Review: ROW AFTER ROW at The Comrades

Review: ROW AFTER ROW at The Comrades

Pictured: Stephanie Mattos and Eric Lindahl. Photo by Cody Jolly. 

By Jonald Jude Reyes

When I was 10 years old, my family went apple picking and not too far from the apple orchards was an area where they reenacted the Civil War. I remember my uncles and I hiking a good distance to get to the area on the battlefield where modern-day civilians could watch without being in harm’s way. It was actually an amazing spectacle of shots being fired, horses galloping through, and men dying on the field. As a young boy, never seeing anything like that before, I just remembered it being “cool.” But there was one moment that sticks out in my head — when we were walking back to our cars and started to pass by Civil War nurses. My Dad stopped one to take a picture with her and she humorously obliged. In my embarrassment of the situation, I was only thinking of how awkward this must be for the actor. Then again, maybe she really relished moments like this.

In The Comrades production of Jessica Dickey’s ROW AFTER ROW, the audience gets an inside perspective on how these reenactment actors actually live. The Apollo Theater Studio space is finely designed in period piece garb for a cast of only 3 that stays in one location. The play opens with high energy as lights flash, gunfire sound effects loom, and 2 soldiers quickly take to the stage. In no more than a few minutes, we’re brought to the aftermath of modern slang, beers, and boys being boys as they walk into a bar. However, these soldier boys – Cal & Tom – are met by an African American woman sitting in their usual spot. After a bit of a tiff, she lets them sit at the table with her.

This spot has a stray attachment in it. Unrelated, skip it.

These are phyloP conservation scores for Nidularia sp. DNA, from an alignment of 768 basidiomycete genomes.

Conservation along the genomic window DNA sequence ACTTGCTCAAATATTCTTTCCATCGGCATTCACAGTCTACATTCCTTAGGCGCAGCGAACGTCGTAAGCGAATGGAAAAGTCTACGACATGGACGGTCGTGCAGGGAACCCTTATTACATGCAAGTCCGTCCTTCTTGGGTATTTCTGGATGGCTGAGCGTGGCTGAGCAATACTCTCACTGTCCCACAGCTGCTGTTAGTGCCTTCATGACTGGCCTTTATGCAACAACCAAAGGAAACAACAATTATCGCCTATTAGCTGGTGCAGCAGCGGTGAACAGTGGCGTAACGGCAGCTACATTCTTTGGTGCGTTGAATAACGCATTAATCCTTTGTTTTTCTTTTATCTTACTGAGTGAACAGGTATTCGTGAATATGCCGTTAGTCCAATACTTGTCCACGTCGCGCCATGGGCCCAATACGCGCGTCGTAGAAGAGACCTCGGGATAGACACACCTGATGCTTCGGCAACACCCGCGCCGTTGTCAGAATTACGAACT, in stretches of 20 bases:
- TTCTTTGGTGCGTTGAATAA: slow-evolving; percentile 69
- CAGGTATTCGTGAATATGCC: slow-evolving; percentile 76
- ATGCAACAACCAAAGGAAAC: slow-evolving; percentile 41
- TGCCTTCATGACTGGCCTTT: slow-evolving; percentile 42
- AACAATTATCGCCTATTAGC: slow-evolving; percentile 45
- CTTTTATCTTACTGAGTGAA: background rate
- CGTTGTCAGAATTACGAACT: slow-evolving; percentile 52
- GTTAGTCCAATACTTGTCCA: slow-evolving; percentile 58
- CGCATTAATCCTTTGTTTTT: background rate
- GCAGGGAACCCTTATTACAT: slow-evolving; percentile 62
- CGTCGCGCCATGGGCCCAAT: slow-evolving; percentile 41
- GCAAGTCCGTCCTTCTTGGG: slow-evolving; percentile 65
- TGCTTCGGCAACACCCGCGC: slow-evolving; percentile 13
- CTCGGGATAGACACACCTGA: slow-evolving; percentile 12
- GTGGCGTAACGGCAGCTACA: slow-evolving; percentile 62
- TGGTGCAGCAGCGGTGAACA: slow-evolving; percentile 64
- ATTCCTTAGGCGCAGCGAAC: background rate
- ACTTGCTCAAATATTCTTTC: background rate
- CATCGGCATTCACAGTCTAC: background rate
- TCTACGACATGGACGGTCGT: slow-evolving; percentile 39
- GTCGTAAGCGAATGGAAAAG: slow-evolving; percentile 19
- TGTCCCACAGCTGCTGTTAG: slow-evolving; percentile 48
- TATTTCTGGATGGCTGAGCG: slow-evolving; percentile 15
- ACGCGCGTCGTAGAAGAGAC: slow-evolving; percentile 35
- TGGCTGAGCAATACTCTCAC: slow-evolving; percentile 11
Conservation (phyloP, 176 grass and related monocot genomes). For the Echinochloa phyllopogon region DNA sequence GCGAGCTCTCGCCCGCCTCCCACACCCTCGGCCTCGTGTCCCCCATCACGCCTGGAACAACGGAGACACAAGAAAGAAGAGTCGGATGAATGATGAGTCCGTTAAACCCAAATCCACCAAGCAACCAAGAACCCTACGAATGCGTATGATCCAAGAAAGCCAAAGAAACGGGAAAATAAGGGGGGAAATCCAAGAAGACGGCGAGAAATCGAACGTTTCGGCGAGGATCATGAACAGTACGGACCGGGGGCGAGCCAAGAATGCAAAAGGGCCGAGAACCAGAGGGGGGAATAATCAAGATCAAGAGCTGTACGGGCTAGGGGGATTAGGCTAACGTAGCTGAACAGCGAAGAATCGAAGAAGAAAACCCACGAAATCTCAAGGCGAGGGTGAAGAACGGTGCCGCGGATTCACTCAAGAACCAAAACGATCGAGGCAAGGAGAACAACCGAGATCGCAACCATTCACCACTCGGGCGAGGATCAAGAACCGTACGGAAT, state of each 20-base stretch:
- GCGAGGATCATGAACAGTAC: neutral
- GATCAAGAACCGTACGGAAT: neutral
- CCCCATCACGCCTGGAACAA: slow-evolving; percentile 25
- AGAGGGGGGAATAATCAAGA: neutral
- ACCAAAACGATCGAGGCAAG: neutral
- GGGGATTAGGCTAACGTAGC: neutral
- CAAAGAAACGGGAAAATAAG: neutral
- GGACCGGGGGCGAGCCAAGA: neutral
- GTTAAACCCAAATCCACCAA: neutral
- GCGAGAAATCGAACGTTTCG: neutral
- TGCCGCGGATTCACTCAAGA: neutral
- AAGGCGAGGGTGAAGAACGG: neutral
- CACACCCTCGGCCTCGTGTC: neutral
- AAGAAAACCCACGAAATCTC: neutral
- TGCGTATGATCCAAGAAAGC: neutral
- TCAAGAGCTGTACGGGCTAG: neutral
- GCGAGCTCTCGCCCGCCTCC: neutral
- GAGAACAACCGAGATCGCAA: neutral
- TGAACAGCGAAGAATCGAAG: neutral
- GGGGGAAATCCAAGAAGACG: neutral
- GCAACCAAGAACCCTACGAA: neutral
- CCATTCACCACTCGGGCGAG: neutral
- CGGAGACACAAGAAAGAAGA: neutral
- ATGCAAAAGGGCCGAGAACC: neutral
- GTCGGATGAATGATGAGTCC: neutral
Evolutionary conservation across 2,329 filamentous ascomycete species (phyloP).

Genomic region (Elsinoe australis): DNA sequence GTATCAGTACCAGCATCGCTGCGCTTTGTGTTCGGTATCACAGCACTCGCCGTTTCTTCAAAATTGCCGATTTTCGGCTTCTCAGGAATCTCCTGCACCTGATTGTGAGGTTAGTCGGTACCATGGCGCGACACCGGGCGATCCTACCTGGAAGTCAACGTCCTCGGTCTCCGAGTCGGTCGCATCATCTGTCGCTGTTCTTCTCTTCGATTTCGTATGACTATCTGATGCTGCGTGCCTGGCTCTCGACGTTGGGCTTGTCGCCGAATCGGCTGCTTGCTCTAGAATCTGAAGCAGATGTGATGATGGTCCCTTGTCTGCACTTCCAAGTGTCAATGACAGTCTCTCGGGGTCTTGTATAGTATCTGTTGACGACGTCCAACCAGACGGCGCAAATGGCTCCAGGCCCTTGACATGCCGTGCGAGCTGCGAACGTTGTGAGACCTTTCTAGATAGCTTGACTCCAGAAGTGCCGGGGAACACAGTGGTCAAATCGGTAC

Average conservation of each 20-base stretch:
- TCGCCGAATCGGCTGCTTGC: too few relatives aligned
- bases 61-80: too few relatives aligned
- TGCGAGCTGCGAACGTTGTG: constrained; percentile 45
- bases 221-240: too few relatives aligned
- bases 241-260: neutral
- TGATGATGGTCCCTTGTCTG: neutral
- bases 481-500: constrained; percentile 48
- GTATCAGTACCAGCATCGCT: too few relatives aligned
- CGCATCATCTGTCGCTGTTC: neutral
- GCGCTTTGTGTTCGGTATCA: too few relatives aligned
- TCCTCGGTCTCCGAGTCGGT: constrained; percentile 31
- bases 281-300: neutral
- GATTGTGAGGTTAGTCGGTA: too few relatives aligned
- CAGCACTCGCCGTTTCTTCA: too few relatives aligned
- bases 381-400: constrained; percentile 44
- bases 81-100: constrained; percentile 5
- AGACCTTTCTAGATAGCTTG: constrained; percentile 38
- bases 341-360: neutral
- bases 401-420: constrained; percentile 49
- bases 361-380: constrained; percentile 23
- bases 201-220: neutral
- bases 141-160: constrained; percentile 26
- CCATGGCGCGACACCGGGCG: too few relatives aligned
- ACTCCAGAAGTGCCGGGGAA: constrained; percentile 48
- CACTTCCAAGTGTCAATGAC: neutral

Tom (Eric Lindahl) cordially starts a conversation with her as they’ve never seen her around there before. Leah (Stephanie Mattos) reveals that she was on the field fighting as part of the reenactment. Cal (David Coupe), utterly beside himself, calls her out as a ‘farb’ (which we learn is a hybrid of ‘fake’ and ‘garb’). Tom & Cal are strong traditionalist, and Cal points to her modern looks and compares their uniform to hers, and then digs deeper as he bemoans the authenticity of having women play soldiers.

Dicky hits on a very interesting premise that questions not only the people behind the garb but to what extent they believe in the construct of that time period. In a Washington Post article entitled Will Civil War reenactments die out?, one of the younger participants talks of how his personal viewpoints clash with the older generation of soldiers performing. He says, “My generation can’t talk to each other. They don’t want to hear another perspective. If you label yourself a conservative or a libertarian, they don’t want to talk to you.”

Yes, people are still committed to living the way of life of the Civil War period. Coupe holds this mentality firmly during most of the play, but at times lets it go for the sake of playing bro-bro to Tom. Mattos owns her role and delivers the proper balance between anger & compassion. Lindahl is very personable and plays his anxieties naturally. Coupe and Mattos play well together through their heated arguments, yet both have an opportunity to take a risk — a touch of humanity would make the ending more attainable.

Without giving it away, Dickey’s characters shift late in the play, delivering an interesting message of promise for the future. The (I assume) severely limited number of Chicago theater patrons who are also Civil War reenactors would do well to see this show — or anyone else that needs their mind opened to other possibilities.

ROW AFTER ROW runs through February 27th. For more information visit www.the-comrades.com.

About author

Jonald Jude Reyes

Jonald Jude Reyes is a Writer, Performer & Director in Chicago, IL. His works have been performed in various theaters city-wide, including Stage 773, The Annoyance, and The Second City. In 2016, he was named Best of Stage Director by the Chicago Reader and was selected to the DirectorsLabChicago program. Learn more at http://www.jonaldjude.com.

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